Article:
By Steven J.J. Weisman
BOSTON — As reported in Talkers earlier in May, Washington D.C. radio stations WTOP and Federal News Radio had their websites hacked resulting in the possible infection of anyone who accessed the two websites using the popular Internet Explorer web browser prior to the discovery and correction of the problem.
The hacking of these two websites is particularly insidious because unlike infections that occur when a computer user is lured to a phony infected website set up for the specific purpose of infecting unwary computer users — a technique called “phishing” — in this case, the computer users were infected when they went to legitimate websites that they believed were trustworthy.
One of the two malware programs that became installed on the computers of those people who used Internet Explorer to access the websites of WTOP and Federal News Radio resulted in the victim having a pop-up message appear telling him or her that their computer was infected with a virus and then provided a link to a website offering phony security software and invited the victim to order the software by providing credit card information. This is a common scam. You should not click on the link to go to the phony security software website and you certainly should not provide your credit card information.
Vulnerabilities in Adobe Reader, Adobe Acrobat and Java 7 software were exploited by the hackers to infect the two targeted websites. Java software which is widely used by many companies and individuals has been both a great benefit to hackers and a danger to computer users in the last few years. According to the security software company, Kaspersky Labs, flaws in Java software has been responsible for half of all cyberattacks last year. The situation has gotten so bad that in January of 2013 the Department of Homeland Security advised people to disable Java and although Java issued updates to correct 42 separate vulnerabilities in April, many computer experts are still skeptical as to the safety of using Java. Also according to Kasperksy Labs, the much used Adobe Reader was responsible for 28% of all cyberattacks last year.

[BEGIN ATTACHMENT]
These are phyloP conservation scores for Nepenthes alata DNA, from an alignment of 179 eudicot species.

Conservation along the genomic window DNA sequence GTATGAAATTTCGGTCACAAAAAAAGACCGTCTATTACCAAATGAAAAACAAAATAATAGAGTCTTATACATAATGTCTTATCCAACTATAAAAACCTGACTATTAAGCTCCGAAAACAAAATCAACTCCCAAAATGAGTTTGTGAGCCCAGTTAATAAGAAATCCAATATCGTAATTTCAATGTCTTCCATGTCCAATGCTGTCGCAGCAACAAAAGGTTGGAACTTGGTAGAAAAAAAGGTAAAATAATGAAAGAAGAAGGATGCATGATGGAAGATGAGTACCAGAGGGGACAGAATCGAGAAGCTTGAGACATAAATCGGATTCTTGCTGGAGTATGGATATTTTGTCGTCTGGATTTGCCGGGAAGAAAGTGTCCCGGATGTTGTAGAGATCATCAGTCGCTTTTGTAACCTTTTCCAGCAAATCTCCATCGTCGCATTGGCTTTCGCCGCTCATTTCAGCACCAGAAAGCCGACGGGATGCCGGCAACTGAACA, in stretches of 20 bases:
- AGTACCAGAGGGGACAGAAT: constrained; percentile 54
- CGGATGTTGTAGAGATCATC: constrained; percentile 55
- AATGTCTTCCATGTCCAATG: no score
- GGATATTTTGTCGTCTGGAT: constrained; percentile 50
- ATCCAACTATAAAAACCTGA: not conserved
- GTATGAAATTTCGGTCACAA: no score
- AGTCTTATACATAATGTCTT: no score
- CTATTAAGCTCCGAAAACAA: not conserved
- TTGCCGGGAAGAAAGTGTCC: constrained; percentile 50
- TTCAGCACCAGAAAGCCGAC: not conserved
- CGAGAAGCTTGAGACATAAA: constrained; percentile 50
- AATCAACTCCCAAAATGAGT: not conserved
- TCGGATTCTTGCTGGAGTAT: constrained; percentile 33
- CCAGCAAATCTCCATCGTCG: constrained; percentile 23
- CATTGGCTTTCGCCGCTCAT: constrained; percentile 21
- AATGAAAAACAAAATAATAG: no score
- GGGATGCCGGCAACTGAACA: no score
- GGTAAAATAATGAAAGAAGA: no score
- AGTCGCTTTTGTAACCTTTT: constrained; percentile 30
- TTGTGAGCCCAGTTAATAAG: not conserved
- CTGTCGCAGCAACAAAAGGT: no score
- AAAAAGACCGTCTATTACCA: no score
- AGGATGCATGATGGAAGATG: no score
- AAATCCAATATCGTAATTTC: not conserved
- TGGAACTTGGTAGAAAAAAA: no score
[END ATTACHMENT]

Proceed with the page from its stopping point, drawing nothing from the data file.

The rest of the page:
So what do you do?
When you are up to your ass with alligators, it is hard to remember that your original goal was to drain the swamp so the first thing you should do is get rid of the alligators, or in this case, the malware. Here is a link to an alert provided by the Department of Homeland Security with links to software to enable you to update Adobe and Java software: www.us-cert.gov/ncas/alerts/TA13-141A.
You also should always make sure that you have a proper Firewall in place as well as security software that is automatically updated as well as anti-malware software that also should be automatically updated.
But that is not enough.
As we have seen by recent hacking into major media outlets such as CBS, the New York Times and AP among many others, media outlets are more and more becoming a target of hackers. Yet too many companies still do not take the proper precautions to protect themselves and their customers. The problem is not as bad as you think – it is worse. In a future column I will provide a framework for what media companies should be doing to protect themselves.
Steven J.J. Weisman, a practicing attorney, is a senior partner in the talent management firm Harrison Strategies, LLC. He is also legal editor for TALKERS magazine and publisher of the website www.scamicide.com. He can be e-mailed at: firstname.lastname@example.org. Steven J.J. Weisman is available as a guest to discuss the subjects of identity theft and scams. Meet Steven J.J. Weisman at Talkers New York 2013 on Thursday, June 6.